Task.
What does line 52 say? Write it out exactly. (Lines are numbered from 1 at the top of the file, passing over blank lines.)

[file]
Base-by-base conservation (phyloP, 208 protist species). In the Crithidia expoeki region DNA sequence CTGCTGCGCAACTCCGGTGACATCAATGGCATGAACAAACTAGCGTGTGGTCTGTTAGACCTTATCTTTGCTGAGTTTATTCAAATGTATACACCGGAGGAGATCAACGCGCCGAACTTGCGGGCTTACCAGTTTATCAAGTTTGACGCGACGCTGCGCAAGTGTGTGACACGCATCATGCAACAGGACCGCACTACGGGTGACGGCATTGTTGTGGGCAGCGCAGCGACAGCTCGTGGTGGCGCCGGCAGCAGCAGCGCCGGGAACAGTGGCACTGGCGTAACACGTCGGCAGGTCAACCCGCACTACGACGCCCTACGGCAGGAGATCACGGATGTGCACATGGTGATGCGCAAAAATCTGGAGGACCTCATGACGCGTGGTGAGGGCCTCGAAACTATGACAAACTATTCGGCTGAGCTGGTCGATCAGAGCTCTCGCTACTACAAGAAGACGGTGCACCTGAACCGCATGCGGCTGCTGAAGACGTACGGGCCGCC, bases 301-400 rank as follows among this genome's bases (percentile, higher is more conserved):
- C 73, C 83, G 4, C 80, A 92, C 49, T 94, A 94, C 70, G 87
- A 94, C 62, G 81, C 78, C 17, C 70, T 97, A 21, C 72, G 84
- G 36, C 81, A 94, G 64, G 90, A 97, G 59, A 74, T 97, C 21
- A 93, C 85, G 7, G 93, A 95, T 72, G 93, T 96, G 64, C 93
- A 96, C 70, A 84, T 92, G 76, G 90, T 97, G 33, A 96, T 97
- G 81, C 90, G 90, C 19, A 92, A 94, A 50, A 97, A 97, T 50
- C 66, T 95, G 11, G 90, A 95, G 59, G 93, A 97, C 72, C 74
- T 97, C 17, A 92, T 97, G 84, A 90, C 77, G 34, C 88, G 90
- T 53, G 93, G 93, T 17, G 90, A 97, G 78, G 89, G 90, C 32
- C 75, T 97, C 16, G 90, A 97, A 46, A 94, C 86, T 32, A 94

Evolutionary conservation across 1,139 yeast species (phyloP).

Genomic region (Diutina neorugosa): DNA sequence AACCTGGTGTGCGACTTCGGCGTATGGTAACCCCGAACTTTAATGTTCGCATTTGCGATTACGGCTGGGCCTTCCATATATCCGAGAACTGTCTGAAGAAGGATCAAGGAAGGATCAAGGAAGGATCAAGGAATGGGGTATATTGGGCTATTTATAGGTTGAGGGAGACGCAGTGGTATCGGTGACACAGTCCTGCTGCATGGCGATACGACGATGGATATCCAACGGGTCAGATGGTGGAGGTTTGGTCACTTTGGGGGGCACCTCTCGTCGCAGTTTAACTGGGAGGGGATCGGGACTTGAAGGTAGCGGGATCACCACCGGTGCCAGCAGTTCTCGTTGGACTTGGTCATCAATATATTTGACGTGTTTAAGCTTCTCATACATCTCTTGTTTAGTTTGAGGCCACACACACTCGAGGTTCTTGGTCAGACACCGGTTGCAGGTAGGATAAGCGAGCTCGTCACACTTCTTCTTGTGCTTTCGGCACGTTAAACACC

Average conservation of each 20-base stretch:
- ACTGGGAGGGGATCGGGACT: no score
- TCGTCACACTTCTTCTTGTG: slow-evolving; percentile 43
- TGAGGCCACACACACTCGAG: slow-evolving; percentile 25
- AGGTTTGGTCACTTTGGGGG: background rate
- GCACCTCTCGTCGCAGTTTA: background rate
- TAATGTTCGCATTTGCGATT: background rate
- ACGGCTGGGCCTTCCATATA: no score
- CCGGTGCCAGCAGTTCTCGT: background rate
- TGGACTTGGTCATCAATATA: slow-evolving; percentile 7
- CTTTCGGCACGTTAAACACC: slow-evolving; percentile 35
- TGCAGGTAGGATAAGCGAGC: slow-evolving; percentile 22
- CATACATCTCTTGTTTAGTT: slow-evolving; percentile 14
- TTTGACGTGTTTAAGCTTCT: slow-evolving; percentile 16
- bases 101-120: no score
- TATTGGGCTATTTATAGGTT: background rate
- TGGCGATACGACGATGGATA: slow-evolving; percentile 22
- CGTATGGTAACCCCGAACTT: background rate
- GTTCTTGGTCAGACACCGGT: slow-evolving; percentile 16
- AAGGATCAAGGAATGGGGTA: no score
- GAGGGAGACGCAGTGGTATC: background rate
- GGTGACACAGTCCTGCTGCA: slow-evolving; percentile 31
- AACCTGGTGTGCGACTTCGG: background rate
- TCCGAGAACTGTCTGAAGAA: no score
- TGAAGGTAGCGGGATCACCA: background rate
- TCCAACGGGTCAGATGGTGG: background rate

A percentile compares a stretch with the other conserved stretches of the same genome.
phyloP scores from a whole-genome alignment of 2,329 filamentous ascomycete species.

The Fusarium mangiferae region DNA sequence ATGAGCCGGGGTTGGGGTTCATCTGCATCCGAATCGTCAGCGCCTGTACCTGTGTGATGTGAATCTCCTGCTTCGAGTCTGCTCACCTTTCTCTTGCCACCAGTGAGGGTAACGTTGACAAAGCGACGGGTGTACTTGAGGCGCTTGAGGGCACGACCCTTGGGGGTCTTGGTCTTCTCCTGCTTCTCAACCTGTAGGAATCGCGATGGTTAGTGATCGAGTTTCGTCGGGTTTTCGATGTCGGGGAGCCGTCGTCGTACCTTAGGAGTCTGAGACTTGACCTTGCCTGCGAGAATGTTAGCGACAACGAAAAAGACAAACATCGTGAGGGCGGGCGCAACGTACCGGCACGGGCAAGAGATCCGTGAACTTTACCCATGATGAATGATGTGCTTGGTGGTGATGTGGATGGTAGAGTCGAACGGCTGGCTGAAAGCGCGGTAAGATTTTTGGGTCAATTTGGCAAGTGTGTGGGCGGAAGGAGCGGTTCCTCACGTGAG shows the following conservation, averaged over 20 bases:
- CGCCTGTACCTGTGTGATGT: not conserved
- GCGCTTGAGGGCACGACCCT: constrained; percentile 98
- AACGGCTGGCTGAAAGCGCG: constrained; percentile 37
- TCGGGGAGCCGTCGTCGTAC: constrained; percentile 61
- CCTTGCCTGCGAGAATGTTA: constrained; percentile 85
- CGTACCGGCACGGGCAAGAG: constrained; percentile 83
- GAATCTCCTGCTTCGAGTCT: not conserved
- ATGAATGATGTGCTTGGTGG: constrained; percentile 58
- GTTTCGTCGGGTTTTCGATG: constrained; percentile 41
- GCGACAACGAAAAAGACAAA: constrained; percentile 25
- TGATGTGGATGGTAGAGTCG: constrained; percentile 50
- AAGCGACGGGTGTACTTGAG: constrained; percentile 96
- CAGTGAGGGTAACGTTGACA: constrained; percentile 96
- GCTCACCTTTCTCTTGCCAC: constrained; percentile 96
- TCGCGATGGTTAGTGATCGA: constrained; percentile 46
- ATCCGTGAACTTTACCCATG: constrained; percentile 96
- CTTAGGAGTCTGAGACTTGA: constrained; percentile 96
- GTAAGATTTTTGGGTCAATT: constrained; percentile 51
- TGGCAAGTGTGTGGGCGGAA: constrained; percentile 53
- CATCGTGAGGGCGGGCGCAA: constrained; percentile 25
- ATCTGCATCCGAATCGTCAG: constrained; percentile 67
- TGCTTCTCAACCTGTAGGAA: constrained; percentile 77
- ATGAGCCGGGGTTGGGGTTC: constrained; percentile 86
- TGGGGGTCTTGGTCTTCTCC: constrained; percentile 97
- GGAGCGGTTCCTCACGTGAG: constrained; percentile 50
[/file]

- GCGACAACGAAAAAGACAAA: constrained; percentile 25